I too have been in stunned floating disbelief of the attack on America. I am so sickened by the loss of innocent life. I had to participate in an art show with such a heavy heart that I could not wait for it to end, everyone that came HAD to talk of the event. I was heartened by the fact that the majority felt that we should all come to the realization that an all out war would be counter productive — more innocent lives lost in fighting the faceless enemy. Hate, anger and retaliation prevail but level heads must come together so only the guilty parties would face justice. It is so easy to condemn a whole race of people and from what I have seen there are NO winners in war. I grew up in world war two in England, we were bombed mercilessly, but we knew the enemy’s face, after it was all over the dead were from both sides, no less dead for being right or wrong. In the end just sons and daughters, moms and dads of ordinary innocent folks… lives lost or ruined forever. May God help those in power to find the right solution.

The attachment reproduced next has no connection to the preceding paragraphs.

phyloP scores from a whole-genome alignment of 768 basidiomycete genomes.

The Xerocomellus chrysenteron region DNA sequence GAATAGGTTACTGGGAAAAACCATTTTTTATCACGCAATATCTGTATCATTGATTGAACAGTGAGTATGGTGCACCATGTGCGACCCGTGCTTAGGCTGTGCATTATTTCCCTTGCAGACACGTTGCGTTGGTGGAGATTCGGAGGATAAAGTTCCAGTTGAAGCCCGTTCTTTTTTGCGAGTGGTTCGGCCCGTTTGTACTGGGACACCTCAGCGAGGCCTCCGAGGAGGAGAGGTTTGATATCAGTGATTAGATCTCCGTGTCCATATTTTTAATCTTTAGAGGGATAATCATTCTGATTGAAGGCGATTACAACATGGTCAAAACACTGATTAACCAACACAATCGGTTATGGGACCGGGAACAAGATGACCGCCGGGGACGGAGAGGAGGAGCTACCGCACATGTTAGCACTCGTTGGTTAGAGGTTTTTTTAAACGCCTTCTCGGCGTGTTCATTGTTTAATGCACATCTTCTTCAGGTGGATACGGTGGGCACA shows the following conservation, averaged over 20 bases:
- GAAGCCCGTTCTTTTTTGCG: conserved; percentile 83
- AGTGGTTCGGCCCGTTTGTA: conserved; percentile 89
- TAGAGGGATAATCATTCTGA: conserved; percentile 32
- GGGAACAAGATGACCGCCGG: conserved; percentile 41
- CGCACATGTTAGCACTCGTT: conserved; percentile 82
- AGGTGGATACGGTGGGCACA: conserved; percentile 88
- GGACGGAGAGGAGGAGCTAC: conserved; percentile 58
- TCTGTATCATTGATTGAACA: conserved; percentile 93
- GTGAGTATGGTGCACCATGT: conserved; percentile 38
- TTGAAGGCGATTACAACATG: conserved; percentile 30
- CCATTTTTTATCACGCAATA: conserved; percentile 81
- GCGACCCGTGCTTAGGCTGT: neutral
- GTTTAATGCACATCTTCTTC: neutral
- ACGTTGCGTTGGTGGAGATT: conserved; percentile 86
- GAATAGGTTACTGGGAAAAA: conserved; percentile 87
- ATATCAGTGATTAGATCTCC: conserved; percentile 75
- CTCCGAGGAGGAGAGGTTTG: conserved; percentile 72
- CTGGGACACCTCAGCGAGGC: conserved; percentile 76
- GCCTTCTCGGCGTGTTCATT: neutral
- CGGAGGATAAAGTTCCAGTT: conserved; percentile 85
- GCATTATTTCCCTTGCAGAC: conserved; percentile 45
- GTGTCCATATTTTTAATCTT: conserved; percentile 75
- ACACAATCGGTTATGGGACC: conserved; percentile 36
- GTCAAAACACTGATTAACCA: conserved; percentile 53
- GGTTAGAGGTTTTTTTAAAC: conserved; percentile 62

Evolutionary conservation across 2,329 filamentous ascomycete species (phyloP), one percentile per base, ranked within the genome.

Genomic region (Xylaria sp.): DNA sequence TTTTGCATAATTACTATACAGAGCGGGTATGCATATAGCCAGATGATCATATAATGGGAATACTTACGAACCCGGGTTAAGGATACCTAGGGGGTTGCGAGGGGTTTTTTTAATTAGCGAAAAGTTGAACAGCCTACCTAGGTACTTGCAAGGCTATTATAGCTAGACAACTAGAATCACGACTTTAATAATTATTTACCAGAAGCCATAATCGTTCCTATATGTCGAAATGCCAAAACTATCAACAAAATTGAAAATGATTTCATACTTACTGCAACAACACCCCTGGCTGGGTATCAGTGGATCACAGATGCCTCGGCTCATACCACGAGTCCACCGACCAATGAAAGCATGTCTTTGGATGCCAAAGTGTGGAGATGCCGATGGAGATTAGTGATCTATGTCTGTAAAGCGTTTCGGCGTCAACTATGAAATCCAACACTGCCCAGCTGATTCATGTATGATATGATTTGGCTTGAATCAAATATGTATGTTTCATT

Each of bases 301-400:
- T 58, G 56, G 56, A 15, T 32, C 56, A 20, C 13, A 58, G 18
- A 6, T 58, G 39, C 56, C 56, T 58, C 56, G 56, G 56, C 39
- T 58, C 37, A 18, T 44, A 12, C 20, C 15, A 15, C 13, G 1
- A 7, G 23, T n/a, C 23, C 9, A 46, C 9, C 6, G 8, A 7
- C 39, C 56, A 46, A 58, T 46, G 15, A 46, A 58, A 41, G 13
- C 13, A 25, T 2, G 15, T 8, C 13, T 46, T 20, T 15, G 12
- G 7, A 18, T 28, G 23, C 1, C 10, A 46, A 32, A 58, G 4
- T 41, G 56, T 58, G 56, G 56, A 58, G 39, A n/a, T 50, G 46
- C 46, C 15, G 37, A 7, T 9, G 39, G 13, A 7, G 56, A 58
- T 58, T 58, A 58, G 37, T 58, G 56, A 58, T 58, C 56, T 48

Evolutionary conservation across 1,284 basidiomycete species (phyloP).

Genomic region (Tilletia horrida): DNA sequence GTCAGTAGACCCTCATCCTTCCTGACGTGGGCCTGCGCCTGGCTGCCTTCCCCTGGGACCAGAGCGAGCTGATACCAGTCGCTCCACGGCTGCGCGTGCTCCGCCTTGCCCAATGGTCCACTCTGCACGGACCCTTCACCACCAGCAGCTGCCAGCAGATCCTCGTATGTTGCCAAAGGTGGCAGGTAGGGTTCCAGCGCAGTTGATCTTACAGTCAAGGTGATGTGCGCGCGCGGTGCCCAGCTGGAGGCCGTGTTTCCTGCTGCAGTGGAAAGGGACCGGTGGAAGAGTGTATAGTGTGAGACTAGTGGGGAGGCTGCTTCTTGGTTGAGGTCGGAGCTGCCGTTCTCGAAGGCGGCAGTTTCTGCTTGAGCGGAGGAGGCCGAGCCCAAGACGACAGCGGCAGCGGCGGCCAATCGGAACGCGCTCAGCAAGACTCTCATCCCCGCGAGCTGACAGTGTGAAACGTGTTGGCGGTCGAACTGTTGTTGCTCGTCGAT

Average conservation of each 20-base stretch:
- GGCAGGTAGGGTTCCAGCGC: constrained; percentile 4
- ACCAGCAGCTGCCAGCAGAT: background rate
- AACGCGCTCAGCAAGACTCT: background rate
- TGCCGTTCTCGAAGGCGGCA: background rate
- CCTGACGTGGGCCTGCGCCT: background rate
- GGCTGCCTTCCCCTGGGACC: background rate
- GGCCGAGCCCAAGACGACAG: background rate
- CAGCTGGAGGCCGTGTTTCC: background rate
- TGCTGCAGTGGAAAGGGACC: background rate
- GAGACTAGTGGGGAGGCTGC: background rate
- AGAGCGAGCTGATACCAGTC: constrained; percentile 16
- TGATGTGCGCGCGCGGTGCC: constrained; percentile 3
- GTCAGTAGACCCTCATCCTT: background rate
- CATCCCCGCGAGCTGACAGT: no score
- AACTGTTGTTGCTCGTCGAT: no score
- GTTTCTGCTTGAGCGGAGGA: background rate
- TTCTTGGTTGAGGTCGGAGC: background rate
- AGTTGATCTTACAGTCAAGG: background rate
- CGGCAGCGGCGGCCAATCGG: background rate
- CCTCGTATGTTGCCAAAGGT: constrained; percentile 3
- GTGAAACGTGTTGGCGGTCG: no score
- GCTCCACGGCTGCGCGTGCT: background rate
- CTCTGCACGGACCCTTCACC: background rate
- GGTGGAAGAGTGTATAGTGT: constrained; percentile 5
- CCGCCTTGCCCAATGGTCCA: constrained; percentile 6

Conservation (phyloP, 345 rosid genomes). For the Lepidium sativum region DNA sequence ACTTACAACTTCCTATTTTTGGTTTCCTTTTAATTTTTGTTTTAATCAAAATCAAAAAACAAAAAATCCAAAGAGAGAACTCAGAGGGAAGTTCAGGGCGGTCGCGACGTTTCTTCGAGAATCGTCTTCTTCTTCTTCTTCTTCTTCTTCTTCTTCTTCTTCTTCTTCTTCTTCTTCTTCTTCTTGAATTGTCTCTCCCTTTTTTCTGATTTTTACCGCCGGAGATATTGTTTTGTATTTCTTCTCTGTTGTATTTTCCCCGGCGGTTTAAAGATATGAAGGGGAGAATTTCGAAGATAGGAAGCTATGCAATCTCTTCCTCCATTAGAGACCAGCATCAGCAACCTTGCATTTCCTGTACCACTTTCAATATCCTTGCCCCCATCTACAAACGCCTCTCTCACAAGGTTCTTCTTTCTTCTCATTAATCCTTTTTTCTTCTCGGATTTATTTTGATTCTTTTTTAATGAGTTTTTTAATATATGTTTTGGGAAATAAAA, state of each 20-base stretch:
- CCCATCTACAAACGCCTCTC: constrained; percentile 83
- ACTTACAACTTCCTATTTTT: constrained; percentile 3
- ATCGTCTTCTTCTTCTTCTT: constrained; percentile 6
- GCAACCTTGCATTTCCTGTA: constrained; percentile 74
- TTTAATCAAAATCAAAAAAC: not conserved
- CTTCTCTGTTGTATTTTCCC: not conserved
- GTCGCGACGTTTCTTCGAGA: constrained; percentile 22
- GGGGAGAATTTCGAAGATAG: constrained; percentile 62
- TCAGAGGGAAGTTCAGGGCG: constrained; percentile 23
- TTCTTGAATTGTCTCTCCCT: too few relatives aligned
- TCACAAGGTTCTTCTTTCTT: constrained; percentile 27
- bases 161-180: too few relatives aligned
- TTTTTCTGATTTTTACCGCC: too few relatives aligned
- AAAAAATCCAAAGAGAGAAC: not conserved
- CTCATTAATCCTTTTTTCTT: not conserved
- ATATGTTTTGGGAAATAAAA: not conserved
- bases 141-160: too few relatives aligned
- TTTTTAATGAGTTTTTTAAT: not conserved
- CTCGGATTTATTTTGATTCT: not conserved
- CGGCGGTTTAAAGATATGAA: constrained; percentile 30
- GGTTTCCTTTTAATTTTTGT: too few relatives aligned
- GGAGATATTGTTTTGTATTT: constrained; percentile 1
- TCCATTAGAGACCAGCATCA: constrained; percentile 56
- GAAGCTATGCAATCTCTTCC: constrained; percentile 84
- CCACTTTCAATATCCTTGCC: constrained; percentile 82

Rise above acts of barbarism
by Gary Giesbrecht
I do not believe that what happened this week was or should be construed as an act that was done in the name of religion, or even in Ireland the acts of terrorism there should be said to have been done for the good of either the Protestant or Catholic religion. We should call it like it is and say that these are terrorists and do not belong to any religion. In the name of mankind we should rise above these acts of barbarism.
Make art not war
by Barbara Mason, Portland, Oregon, USA